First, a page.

They play a very attractive style that borders on the frustrating because it’s so damn hard to break down defenses that are committed only to defend and hack from the opening whistle. In fact, part of the frustration is that they too often try to walk the ball in once they find holes.

  4. I admit, and I mention in the article, that I might be out of date with regards to the tactics of some teams. I last saw Akron back in the 02-04 time period. On that team I saw lots of big foreign guys in key roles (a Norwegian striker comes to mind) and I should add that I missed out on seeing Zakuani who didn’t arrive until a few years later. The player who stuck with me the most was the “silky-skilled” Cameron Knowles who seemed to specialize in kicking things.

  5. Ossie Michalsen is a Norwegian center-back who graduated last year. But he was captain the last three years and was the one backline starter who Porter didn’t completely change last season.

    You oughta see Ampaipitakwong (somehow, Porter got him from Bradenton) on the ball when he isn’t immediately scythed down by the opposition. Blair Gavin is also a Bradenton product in the midfield. Way different from the era of Yohann Mauger, who was fun to watch for his intensity and his ability to absolutely rule the midfield by brutal conquest rather than technical ability.

  6. as a former college soccer player, i can say that some of my fondest memories of my entire life came on college soccer pitches. while it may not be the best for developing all 100% of our elite players, it is more than suitable for many. the passion of the fans is sometimes unmatchable. I for one am more than excited for college soccer to begin.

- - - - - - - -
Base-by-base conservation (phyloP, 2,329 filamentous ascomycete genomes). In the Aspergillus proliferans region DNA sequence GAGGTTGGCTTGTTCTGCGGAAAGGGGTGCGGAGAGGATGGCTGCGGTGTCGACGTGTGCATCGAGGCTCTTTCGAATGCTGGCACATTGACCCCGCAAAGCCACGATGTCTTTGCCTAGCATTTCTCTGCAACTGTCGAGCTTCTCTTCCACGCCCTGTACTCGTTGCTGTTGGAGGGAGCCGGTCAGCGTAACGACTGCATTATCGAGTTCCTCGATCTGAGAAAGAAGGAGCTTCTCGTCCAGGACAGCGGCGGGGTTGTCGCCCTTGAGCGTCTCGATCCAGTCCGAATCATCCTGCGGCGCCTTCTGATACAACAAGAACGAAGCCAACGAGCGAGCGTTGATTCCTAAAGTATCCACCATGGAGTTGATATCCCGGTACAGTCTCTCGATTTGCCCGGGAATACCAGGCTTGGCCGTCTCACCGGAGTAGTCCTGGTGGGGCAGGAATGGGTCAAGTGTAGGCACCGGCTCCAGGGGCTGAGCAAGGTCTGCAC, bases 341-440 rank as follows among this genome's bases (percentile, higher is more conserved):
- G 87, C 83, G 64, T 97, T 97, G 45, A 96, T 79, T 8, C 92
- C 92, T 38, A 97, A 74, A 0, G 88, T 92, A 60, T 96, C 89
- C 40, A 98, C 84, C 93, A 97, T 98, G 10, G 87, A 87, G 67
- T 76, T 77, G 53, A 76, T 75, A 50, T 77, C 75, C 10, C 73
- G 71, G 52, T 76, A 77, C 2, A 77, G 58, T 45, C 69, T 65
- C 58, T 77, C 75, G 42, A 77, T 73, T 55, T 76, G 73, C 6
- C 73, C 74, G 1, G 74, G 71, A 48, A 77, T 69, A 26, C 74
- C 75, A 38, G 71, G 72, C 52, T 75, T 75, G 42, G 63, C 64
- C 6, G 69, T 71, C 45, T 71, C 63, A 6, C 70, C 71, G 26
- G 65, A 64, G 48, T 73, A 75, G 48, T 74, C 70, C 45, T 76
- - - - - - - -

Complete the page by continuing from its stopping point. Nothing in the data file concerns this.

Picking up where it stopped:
7. Well, if I may be so bold, I’ve lived in the Akron area since 1999 and have never seen anything there that I would describe as “retrograde soccer”

    They used to have some shortcomings talent-wise based on the fact that no one in his right mind would voluntarily live in Akron, so their tactics were occasionally very defensive, but since Porter arrived they’ve gotten a long line of blue chippers and will bludgeon you to death in any number of ways.

    And Cameron Knowles is a defender, so yes, he cleared the ball a lot. He also played a number of games for RSl and is now with Portland, where he has been a regular on the All League teams.

  8. At first, with the ECG and YCJ Photos we dealt almost exclusively with MLS, the USMNT, and USWNT. We quickly added the WUSA when it started. By 2003 I had started shooting local ACC college soccer games (both men and women’s) My only regret is not starting sooner. Two women’s doubleheaders last weekend. A men’s doubleheader at Duke tomorrow. Then on Sunday a women’s game in Greensboro followed by a mad dash to Chapel Hill for a men’s game.

    Not a bad consolation for not being able to make it to Salt Lake this weekend for the WCQ.

    While I wish the NCAA would eliminate reentry, and limit the number of substitutions, that’s (especially in the men’s game) pretty much a moot point come conference and NCAA tournament time as teams shorten their benches.